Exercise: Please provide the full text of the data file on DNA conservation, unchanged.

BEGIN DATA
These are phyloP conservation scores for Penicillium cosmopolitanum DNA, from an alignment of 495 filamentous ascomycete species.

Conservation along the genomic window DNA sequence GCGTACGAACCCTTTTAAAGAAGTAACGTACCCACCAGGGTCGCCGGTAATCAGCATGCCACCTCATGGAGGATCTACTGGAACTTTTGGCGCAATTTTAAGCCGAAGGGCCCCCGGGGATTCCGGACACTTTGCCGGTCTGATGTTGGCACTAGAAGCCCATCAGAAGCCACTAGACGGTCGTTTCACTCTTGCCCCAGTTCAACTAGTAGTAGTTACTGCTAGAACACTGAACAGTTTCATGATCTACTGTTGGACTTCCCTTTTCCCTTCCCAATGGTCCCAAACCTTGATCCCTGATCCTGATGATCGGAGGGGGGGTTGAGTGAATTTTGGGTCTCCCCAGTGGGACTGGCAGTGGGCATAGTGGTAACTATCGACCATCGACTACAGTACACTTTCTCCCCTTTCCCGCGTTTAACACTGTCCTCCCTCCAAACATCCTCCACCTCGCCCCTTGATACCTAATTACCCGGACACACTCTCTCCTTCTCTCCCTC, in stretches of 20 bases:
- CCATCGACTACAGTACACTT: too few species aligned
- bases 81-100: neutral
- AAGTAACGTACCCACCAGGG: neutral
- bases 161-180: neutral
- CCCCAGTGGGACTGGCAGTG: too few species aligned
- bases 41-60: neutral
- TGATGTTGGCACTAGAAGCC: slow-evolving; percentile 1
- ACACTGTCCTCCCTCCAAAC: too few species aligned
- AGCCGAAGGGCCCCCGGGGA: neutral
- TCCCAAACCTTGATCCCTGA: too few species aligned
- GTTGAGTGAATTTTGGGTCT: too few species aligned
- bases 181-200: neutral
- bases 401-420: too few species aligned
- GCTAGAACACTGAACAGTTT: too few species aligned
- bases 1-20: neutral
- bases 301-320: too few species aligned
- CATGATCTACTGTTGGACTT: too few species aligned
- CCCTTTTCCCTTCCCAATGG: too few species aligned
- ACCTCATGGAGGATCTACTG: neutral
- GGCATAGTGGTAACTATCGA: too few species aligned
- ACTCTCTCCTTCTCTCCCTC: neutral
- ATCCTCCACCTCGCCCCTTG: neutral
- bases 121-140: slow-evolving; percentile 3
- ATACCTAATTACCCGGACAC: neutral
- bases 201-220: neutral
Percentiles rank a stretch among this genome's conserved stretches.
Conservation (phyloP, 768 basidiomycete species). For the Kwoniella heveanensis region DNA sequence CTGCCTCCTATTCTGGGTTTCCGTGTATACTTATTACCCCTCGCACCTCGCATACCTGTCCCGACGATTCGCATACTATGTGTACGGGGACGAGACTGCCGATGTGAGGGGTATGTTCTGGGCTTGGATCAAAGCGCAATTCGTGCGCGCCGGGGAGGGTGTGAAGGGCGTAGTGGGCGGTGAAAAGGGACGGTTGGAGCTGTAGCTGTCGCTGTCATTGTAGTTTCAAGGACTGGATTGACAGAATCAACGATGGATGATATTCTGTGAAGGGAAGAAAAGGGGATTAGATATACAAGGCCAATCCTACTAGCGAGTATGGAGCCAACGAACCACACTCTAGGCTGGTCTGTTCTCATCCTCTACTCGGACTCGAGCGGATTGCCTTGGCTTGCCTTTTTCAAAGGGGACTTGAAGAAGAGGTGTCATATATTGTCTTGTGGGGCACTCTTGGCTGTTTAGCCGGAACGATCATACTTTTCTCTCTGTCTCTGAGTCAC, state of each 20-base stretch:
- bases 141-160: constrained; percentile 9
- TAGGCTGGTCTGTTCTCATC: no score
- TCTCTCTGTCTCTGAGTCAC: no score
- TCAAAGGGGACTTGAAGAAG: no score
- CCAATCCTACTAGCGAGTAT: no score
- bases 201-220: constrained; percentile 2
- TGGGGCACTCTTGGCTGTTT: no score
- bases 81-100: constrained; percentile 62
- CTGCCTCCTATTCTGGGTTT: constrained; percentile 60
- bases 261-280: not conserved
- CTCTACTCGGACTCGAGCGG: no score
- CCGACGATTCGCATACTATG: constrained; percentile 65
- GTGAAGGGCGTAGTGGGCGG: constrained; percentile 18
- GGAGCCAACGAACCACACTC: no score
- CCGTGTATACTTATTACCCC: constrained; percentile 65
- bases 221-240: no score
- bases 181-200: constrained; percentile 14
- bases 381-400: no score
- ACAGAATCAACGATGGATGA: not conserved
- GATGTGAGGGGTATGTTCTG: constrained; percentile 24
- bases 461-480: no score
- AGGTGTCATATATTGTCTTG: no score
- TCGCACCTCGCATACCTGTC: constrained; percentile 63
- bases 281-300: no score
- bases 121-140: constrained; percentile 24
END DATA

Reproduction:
These are phyloP conservation scores for Penicillium cosmopolitanum DNA, from an alignment of 495 filamentous ascomycete species.

Conservation along the genomic window DNA sequence GCGTACGAACCCTTTTAAAGAAGTAACGTACCCACCAGGGTCGCCGGTAATCAGCATGCCACCTCATGGAGGATCTACTGGAACTTTTGGCGCAATTTTAAGCCGAAGGGCCCCCGGGGATTCCGGACACTTTGCCGGTCTGATGTTGGCACTAGAAGCCCATCAGAAGCCACTAGACGGTCGTTTCACTCTTGCCCCAGTTCAACTAGTAGTAGTTACTGCTAGAACACTGAACAGTTTCATGATCTACTGTTGGACTTCCCTTTTCCCTTCCCAATGGTCCCAAACCTTGATCCCTGATCCTGATGATCGGAGGGGGGGTTGAGTGAATTTTGGGTCTCCCCAGTGGGACTGGCAGTGGGCATAGTGGTAACTATCGACCATCGACTACAGTACACTTTCTCCCCTTTCCCGCGTTTAACACTGTCCTCCCTCCAAACATCCTCCACCTCGCCCCTTGATACCTAATTACCCGGACACACTCTCTCCTTCTCTCCCTC, in stretches of 20 bases:
- CCATCGACTACAGTACACTT: too few species aligned
- bases 81-100: neutral
- AAGTAACGTACCCACCAGGG: neutral
- bases 161-180: neutral
- CCCCAGTGGGACTGGCAGTG: too few species aligned
- bases 41-60: neutral
- TGATGTTGGCACTAGAAGCC: slow-evolving; percentile 1
- ACACTGTCCTCCCTCCAAAC: too few species aligned
- AGCCGAAGGGCCCCCGGGGA: neutral
- TCCCAAACCTTGATCCCTGA: too few species aligned
- GTTGAGTGAATTTTGGGTCT: too few species aligned
- bases 181-200: neutral
- bases 401-420: too few species aligned
- GCTAGAACACTGAACAGTTT: too few species aligned
- bases 1-20: neutral
- bases 301-320: too few species aligned
- CATGATCTACTGTTGGACTT: too few species aligned
- CCCTTTTCCCTTCCCAATGG: too few species aligned
- ACCTCATGGAGGATCTACTG: neutral
- GGCATAGTGGTAACTATCGA: too few species aligned
- ACTCTCTCCTTCTCTCCCTC: neutral
- ATCCTCCACCTCGCCCCTTG: neutral
- bases 121-140: slow-evolving; percentile 3
- ATACCTAATTACCCGGACAC: neutral
- bases 201-220: neutral
Percentiles rank a stretch among this genome's conserved stretches.
Conservation (phyloP, 768 basidiomycete species). For the Kwoniella heveanensis region DNA sequence CTGCCTCCTATTCTGGGTTTCCGTGTATACTTATTACCCCTCGCACCTCGCATACCTGTCCCGACGATTCGCATACTATGTGTACGGGGACGAGACTGCCGATGTGAGGGGTATGTTCTGGGCTTGGATCAAAGCGCAATTCGTGCGCGCCGGGGAGGGTGTGAAGGGCGTAGTGGGCGGTGAAAAGGGACGGTTGGAGCTGTAGCTGTCGCTGTCATTGTAGTTTCAAGGACTGGATTGACAGAATCAACGATGGATGATATTCTGTGAAGGGAAGAAAAGGGGATTAGATATACAAGGCCAATCCTACTAGCGAGTATGGAGCCAACGAACCACACTCTAGGCTGGTCTGTTCTCATCCTCTACTCGGACTCGAGCGGATTGCCTTGGCTTGCCTTTTTCAAAGGGGACTTGAAGAAGAGGTGTCATATATTGTCTTGTGGGGCACTCTTGGCTGTTTAGCCGGAACGATCATACTTTTCTCTCTGTCTCTGAGTCAC, state of each 20-base stretch:
- bases 141-160: constrained; percentile 9
- TAGGCTGGTCTGTTCTCATC: no score
- TCTCTCTGTCTCTGAGTCAC: no score
- TCAAAGGGGACTTGAAGAAG: no score
- CCAATCCTACTAGCGAGTAT: no score
- bases 201-220: constrained; percentile 2
- TGGGGCACTCTTGGCTGTTT: no score
- bases 81-100: constrained; percentile 62
- CTGCCTCCTATTCTGGGTTT: constrained; percentile 60
- bases 261-280: not conserved
- CTCTACTCGGACTCGAGCGG: no score
- CCGACGATTCGCATACTATG: constrained; percentile 65
- GTGAAGGGCGTAGTGGGCGG: constrained; percentile 18
- GGAGCCAACGAACCACACTC: no score
- CCGTGTATACTTATTACCCC: constrained; percentile 65
- bases 221-240: no score
- bases 181-200: constrained; percentile 14
- bases 381-400: no score
- ACAGAATCAACGATGGATGA: not conserved
- GATGTGAGGGGTATGTTCTG: constrained; percentile 24
- bases 461-480: no score
- AGGTGTCATATATTGTCTTG: no score
- TCGCACCTCGCATACCTGTC: constrained; percentile 63
- bases 281-300: no score
- bases 121-140: constrained; percentile 24